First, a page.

Dentists have developed an alternative to general anaesthesia for children who need to be sedated for complex dental work.
The new technique uses two gases
The new method combines a sedative known as midazolam with a measured amount of two gases which cause relaxation and drowsiness.
Tests carried out by a team at the University of Newcastle upon Tyne were completely successful in 93% of cases.
Details of the procedure are published in the journal Anaesthesia.
It will potentially be particularly useful for use on children, who more often require complex dental work, and who may be scared of going to hospital for a general anaesthetic.
The Newcastle team tried out the new method on more than 600 children with extreme dental problems who would usually attend hospital for a general anaesthetic (GA) for dental treatment.
All were treated at a specialist dental practice, the Queensway Anxiety Management Clinic in Billingham, Teesside.
The children, whose condition or anxiety was too severe to be treated using conventional techniques such as local anaesthetic alone, felt no pain under sedation.
And although they remained conscious throughout they did not remember their treatment after it was completed.
Not only did they avoid the risks of a general anaesthetic, they were sedated in a dentist's chair.
The researchers say their results suggest the procedure could be used as a way of reducing hospital waiting lists and freeing beds.
They are calling for a reform of dental services to allow alternatives to hospital-based GA for dental procedures to be offered in specialist practices.
The UK Government banned dental surgeries from performing them in January 2002, following several patient deaths, and it transferred responsibility for dental GAs to hospitals.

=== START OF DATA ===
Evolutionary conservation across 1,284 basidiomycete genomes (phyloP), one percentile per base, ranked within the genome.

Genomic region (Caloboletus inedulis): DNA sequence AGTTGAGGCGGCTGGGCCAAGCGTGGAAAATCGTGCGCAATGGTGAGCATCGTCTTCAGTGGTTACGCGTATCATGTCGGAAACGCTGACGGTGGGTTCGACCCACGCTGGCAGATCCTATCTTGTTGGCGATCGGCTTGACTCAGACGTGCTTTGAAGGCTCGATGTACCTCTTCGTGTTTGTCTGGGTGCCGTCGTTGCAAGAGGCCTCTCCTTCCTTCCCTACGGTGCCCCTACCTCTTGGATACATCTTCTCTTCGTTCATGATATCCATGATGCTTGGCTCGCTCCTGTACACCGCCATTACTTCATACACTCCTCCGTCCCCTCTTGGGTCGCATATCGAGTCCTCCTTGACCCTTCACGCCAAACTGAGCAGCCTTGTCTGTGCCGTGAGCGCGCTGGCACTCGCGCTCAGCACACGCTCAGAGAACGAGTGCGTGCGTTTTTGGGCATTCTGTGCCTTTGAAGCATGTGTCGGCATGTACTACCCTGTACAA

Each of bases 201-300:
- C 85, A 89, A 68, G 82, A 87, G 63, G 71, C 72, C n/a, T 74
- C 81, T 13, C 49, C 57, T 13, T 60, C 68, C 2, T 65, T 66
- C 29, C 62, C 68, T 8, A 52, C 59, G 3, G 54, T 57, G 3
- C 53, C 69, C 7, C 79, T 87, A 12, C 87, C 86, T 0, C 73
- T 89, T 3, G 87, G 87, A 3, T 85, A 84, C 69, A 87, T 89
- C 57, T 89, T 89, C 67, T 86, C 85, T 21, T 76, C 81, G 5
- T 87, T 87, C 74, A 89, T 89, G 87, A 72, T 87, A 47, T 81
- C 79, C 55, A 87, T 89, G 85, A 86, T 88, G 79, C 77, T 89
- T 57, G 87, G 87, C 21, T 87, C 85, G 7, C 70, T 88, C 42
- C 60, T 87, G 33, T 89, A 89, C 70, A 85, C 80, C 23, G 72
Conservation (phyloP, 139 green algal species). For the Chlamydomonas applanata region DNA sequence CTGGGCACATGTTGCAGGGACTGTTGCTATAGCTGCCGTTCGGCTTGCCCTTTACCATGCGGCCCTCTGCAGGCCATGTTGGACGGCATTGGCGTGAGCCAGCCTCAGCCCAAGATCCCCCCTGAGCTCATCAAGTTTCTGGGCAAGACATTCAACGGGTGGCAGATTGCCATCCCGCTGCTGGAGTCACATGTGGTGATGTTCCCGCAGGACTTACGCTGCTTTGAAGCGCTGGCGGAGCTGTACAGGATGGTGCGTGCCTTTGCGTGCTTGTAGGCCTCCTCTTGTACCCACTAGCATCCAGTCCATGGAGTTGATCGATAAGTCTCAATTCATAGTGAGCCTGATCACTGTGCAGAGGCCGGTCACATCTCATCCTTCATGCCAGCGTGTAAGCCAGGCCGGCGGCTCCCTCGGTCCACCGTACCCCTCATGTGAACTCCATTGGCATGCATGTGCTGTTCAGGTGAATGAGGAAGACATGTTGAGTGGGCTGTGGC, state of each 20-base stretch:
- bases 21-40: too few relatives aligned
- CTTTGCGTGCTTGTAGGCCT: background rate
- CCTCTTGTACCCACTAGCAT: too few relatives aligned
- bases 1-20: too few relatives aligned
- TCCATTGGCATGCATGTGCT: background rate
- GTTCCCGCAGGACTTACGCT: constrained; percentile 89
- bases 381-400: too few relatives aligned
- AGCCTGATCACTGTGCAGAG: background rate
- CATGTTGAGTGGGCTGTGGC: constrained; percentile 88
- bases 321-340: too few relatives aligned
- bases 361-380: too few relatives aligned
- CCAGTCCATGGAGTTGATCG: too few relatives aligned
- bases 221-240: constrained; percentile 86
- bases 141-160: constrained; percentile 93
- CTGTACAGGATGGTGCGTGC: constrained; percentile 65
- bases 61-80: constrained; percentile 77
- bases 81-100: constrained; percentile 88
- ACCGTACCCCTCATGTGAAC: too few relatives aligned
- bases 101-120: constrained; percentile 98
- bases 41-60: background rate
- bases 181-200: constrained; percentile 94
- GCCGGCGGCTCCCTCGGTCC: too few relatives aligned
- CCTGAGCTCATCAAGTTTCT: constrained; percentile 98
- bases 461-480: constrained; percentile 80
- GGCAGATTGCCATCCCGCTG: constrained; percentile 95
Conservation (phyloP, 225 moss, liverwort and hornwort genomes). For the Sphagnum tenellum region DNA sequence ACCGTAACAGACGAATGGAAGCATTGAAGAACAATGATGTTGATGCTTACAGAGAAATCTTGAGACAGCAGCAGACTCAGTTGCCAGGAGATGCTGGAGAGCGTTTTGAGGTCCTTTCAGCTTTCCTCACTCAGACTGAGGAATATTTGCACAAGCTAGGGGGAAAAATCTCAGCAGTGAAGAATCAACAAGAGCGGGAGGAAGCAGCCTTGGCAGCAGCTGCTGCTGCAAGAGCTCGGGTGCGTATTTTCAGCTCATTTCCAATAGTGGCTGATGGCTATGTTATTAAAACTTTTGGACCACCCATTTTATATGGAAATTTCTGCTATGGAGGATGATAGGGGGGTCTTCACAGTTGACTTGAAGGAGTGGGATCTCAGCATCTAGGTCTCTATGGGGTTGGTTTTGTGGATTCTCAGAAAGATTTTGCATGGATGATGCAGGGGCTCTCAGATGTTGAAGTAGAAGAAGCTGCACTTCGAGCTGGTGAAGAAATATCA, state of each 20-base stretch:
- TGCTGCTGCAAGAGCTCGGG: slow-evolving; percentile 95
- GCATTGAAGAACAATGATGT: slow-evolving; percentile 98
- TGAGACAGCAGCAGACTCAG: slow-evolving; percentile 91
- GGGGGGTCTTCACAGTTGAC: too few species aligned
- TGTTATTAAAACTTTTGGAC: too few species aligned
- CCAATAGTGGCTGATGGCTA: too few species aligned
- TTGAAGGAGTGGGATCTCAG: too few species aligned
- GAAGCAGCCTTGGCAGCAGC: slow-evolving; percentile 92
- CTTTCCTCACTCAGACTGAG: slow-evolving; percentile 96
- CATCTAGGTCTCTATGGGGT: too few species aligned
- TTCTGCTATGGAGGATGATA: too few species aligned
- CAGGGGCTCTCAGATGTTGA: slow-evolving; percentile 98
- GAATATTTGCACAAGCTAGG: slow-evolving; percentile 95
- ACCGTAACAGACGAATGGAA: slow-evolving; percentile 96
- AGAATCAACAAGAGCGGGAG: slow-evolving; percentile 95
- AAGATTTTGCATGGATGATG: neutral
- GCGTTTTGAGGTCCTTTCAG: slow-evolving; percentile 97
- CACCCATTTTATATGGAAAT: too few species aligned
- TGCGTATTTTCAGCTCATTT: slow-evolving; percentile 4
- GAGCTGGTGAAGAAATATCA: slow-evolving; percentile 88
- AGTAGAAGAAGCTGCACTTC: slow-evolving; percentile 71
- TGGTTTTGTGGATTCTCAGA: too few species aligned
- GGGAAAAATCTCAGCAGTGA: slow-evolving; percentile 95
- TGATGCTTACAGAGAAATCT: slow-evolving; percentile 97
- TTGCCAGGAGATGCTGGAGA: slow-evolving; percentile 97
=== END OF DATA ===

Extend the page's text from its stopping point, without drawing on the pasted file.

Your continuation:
The Newcastle team tested three new sedative procedures on groups of children who had been referred to Queensway Anxiety Management Clinic.
Taylor Mendoza underwent the new procedure
In the group given a combination of nitrous oxide and sevoflurane and intravenous midazolam by a consultant anaesthetist, 249 out of 267 children completed their treatment successfully.
Dr Paul Averley, principal dentist at Queensway Anxiety Management Clinic, developed the techniques.
He said: "Dentists are often suspicious about procedures that involve sedating
children with intravenous agents like midazolam.
"However, we showed that it worked very effectively when combined with inhalation agents and we saw no adverse reactions.
"The children were treated by a highly trained team, which included a consultant anaesthetist, and they also had have the benefit of shorter waiting times and treatment in familiar surroundings."
Dr Nick Girdler, head of the Sedation Department at Newcastle Dental Hospital & School, said: "These results are very exciting.
"The technique gives real hope to children who are too scared to have teeth extracted or filled using standard sedation techniques."
Five-year-old Taylor Mendoza was petrified of going to the dentist and was referred to Queensway Anxiety Management Clinic by her dentist because she was too
frightened for him to treat her properly.
Her father Dave said: "She was quite nervous when she first arrived at Queensway but as soon as she was given the sedation she calmed down and relaxed.
"She came out very proud of herself and smiling as if nothing had happened. We're very happy with the outcome."
A spokesperson for the British Dental Association said: "This is an interesting study that widens the evidence base for this treatment.
"The BDA welcomes anything that adds to the deeper understanding of sedation procedures."
Prof Raman Bedi, Chief Dental Officer for England, said: "About 7% of our
child population have very high levels of anxiety about having dental treatment.
"These children need additional help if they require dental treatment, so I welcome new evidence-based approaches that tackle this problem.
"The initial findings of the research team at the Newcastle Dental School appear encouraging."